Find yourself on Japan's zen island
Shikoku, the smallest of Japan's four islands, is a hidden gem of history and spirituality.
Shikoku, the smallest and least populated of Japan’s four islands, is probably it’s most zen destination. The pre Honshu-Shikoku bridge years of isolation can be felt throughout the island; from the hidden Iya valley to the sacred peak of Ishizuchi mountain, to the whirlpools of Naruto and the bustling castle town of Matsuyama with its historic Dogo onsen (hot spring bath).
Shikoku is most famous for its ‘88 Temple’ pilgrimage – an ancient 1400 kilometer route that circles through sweeping valleys, past tranquil streams and secret rural communities, up to misty mountaintop shrines and self-realisation. Although modern pilgrims have the option to follow the route by bus, it’s worth making at least some of the 40 day route on foot to really experience what Shikoku has to offer.
There are four prefectures on Shikoku: Tokushima, Kagawa, Ehime and Kochi. The Awa Odori festival held in Tokushima city is one of Japan’s most famous dance festivals while sunny Naoshima island in Kagawa prefecture is a curious collection of modern art museums and funky architecture. You can cycle the Shimanami Kaido, also known as the Nishiseto Expressway, a 60 kilometer bridge that connects Honshu to Ehime, passing over six small islands in the Seto Inland Sea. There’s whale watching at wild Cape Muroto at the southern tip of Kochi and a chance to see ancient fishing techniques at the pristine Shimanto-gawa river around Nakamura.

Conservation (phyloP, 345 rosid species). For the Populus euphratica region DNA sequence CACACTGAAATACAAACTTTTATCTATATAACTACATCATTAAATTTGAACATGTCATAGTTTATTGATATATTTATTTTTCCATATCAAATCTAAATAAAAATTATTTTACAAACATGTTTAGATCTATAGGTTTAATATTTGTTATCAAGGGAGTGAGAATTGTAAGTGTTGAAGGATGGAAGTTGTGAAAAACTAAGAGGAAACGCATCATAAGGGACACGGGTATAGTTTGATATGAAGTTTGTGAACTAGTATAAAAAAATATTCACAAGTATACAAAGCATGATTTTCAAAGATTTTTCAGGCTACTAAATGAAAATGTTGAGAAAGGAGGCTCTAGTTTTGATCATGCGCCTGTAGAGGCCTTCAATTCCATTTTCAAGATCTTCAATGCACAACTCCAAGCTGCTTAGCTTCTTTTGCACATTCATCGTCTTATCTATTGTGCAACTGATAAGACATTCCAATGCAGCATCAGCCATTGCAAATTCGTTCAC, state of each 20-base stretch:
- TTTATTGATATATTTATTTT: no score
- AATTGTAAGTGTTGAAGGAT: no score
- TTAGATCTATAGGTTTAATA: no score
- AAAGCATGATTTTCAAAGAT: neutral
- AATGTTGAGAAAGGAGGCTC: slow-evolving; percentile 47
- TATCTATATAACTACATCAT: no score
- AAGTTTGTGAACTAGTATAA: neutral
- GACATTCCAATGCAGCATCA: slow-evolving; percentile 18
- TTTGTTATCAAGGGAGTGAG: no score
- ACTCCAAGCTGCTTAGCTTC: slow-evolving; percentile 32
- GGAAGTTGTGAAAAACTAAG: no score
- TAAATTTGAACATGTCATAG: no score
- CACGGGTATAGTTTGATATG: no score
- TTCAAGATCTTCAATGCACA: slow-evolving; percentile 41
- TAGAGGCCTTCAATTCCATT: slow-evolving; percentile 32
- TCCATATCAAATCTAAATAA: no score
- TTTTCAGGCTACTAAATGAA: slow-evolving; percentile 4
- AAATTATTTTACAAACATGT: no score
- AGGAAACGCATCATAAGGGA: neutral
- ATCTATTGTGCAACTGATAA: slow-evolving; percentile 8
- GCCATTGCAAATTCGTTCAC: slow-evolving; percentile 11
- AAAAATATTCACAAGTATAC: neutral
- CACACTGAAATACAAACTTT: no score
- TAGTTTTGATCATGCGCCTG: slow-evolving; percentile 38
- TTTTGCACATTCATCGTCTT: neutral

Like the rest of Japan, each of Shikoku’s prefectures has their own local cuisine. There’s Sanuki udon, Tokushima ramen, topped with a raw egg, and flavorful raw bonito from Kochi to try. Shikoku is also a top producer of citrus, so pop a premium mandarin orange, sudachi or yuzu into your hiking picnic before you head out in search of yourself.